U.S. District Court Judge Yvonne Gonzalez Rogers canceled two Apple counterclaims this week that stemmed from the company’s antitrust/contract breach with Epic Games. Fort night On iOS.
As ordinary readers know, this basic court case originated from Epic’s August attempt to bypass Apple’s standard 30% microtransaction fee by adding the “Epic Direct Payments” option to Apple’s microtransactions. Fort night On iOS. Apple believed that this violated Epic’s development contract, and therefore prohibited the game from entering the iOS App Store, which resulted in Epic immediately suing Apple for “anti-competitive behavior.”
However, this week’s ruling involves Apple’s counterclaim against the lawsuit. In these counterclaims, Apple argued that the introduction of Epic Direct Payments (which is still available in the iOS version of the game and applies to people who downloaded the game before the App Store removal) constituted “deliberate interference” with Apple’s legitimate business. The company also seeks additional punitive damages because it believes that the 30% commission it should charge is “much less than theft.”
Apple bluntly stated in its September motion: “Epic portrays itself as a modern company Robin Hood, but in fact it is a multi-billion-dollar company, just thinking about it from the App Store. Pay no price for the great value obtained.”
However, as a legal issue, Judge Rogers dismissed the two counterclaims in a hearing on Tuesday, telling Apple lawyer Anna Casey that the company was “on the losing side,” according to “Court News” and Bloomberg.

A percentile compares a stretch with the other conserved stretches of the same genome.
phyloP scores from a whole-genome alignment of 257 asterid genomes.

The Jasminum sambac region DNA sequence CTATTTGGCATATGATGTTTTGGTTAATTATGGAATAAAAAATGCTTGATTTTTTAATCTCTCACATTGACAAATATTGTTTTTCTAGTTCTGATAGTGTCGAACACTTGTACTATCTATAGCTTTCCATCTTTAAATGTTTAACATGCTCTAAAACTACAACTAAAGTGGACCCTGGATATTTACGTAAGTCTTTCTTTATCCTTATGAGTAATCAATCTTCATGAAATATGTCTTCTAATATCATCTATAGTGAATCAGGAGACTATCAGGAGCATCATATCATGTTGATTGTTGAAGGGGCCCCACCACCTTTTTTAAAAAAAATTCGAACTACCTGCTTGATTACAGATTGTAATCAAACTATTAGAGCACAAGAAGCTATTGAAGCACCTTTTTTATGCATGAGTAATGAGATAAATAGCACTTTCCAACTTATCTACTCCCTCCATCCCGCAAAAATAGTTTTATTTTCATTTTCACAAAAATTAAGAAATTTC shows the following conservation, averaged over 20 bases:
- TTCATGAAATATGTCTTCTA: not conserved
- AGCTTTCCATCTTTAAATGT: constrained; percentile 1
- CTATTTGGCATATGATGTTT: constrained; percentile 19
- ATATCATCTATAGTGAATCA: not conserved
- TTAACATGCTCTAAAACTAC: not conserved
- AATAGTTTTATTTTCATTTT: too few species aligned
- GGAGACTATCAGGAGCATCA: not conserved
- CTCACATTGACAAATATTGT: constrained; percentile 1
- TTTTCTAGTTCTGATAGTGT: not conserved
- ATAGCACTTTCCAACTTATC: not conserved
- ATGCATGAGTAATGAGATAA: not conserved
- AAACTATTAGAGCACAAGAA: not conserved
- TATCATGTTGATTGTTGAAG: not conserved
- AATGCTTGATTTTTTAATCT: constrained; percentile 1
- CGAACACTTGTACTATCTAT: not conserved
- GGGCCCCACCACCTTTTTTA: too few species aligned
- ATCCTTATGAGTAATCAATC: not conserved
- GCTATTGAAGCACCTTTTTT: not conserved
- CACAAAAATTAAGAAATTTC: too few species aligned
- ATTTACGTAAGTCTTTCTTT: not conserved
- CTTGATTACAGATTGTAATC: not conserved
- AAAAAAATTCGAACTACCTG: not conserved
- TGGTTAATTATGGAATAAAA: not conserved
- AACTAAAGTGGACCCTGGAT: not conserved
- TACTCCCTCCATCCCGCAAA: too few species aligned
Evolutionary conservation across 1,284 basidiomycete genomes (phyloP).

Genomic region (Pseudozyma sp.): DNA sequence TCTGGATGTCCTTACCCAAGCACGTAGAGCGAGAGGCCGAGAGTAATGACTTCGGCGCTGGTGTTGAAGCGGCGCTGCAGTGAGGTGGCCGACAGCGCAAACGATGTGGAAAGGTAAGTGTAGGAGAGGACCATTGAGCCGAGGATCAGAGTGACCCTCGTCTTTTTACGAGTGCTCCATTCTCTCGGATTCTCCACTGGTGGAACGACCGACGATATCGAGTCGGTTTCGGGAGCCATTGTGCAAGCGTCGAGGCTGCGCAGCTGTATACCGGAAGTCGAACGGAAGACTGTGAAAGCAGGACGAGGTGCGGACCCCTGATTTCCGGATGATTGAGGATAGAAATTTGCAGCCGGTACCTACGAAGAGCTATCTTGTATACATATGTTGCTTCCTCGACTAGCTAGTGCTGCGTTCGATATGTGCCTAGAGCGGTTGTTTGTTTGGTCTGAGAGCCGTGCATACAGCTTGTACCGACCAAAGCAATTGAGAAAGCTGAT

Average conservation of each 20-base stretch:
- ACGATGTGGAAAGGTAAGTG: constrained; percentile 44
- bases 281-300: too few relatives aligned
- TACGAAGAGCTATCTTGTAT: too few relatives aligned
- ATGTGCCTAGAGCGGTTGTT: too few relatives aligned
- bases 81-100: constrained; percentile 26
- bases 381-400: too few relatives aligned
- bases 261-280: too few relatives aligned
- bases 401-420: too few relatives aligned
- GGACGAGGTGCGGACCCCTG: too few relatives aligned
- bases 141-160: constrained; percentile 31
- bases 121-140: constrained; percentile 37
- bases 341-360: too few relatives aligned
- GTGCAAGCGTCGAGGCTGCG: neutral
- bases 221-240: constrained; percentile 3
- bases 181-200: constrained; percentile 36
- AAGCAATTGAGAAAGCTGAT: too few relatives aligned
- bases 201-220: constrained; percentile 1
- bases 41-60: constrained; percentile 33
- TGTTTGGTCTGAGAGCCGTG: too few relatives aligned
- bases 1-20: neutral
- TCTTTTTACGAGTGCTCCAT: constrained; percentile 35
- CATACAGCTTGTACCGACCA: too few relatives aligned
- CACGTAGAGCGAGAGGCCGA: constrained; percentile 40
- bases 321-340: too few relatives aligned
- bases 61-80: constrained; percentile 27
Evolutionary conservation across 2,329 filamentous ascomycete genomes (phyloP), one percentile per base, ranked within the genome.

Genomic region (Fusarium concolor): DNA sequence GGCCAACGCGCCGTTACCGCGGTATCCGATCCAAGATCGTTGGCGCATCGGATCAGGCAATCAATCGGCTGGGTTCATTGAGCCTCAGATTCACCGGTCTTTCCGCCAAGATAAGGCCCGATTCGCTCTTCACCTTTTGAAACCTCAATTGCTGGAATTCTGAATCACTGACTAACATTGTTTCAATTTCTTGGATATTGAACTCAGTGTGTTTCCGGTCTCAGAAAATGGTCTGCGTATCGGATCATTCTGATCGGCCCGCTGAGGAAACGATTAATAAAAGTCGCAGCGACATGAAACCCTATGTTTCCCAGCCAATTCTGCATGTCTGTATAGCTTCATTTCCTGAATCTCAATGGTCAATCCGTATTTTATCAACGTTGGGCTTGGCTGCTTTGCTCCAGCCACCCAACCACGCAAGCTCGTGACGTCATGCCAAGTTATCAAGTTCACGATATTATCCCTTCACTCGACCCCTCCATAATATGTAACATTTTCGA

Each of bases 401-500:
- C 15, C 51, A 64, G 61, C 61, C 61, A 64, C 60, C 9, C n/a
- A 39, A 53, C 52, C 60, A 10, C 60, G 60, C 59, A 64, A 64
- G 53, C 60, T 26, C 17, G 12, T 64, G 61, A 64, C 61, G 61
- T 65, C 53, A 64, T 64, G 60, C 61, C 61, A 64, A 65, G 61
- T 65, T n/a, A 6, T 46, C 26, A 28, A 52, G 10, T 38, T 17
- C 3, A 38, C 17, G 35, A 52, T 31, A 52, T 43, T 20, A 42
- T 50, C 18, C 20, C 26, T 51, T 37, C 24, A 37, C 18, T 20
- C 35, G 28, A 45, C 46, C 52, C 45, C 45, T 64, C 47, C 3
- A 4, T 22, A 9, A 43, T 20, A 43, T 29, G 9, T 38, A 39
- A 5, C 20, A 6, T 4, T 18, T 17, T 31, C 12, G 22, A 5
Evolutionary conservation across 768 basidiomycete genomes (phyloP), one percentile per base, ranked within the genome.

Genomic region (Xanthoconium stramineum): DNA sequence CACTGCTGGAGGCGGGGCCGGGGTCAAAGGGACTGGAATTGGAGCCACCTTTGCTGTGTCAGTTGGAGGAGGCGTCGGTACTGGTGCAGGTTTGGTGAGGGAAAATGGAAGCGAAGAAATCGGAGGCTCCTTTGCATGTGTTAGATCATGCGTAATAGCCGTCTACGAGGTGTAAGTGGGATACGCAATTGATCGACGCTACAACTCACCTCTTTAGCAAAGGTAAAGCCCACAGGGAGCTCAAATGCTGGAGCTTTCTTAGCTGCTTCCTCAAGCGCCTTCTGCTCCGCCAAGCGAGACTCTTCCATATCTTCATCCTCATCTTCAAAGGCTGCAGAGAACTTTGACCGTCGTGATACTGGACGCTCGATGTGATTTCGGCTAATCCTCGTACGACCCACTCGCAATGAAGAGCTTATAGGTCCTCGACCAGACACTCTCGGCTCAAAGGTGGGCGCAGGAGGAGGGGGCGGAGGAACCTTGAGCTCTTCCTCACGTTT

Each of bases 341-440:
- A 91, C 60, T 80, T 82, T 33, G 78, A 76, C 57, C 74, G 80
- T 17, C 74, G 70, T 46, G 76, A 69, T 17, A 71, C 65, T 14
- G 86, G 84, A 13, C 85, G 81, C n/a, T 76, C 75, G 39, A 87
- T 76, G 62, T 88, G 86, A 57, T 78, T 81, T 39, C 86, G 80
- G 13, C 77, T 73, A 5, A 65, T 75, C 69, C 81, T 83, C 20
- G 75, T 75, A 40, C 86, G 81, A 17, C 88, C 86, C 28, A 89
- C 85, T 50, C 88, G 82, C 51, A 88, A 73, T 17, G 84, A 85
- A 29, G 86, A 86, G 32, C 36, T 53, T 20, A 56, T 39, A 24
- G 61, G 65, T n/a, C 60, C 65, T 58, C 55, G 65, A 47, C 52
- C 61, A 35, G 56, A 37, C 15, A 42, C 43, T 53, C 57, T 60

Casey argued at the hearing that Epic “has the funds that Apple should have… Epic has abused funds that should be held by Apple.” But Rogers pointed out that only 30% of these funds can be owned by Apple and are critical However, in the unresolved cases, “the 30% are in dispute.”
As for the “intentional interference” claim, Rogers is not convinced of the law, and Epic’s direct payment plan is equivalent to “independent wrongdoing” separate from the core breach of contract. Rogers told Casey when talking about the epic behavior: “You can’t just say that this is an independent wrongdoing. In fact, you must have the facts.”
Rogers said: “This is a high-risk breach of contract case and an antitrust case, which seems to me to be the case.” Although Apple loses here, these two core elements of the case will continue as the case enters the trial stage. Subject to controversy, the debate was originally scheduled to be held in May.
In a statement, Apple said: “Epic has enabled features in its apps that have not been reviewed or approved by Apple, and the purpose of doing so is to clearly violate the App Store that also applies to every developer selling digital goods and services. Guide.” “Their reckless behavior has pawned customers. We look forward to making the right choice for them in court in May next year.”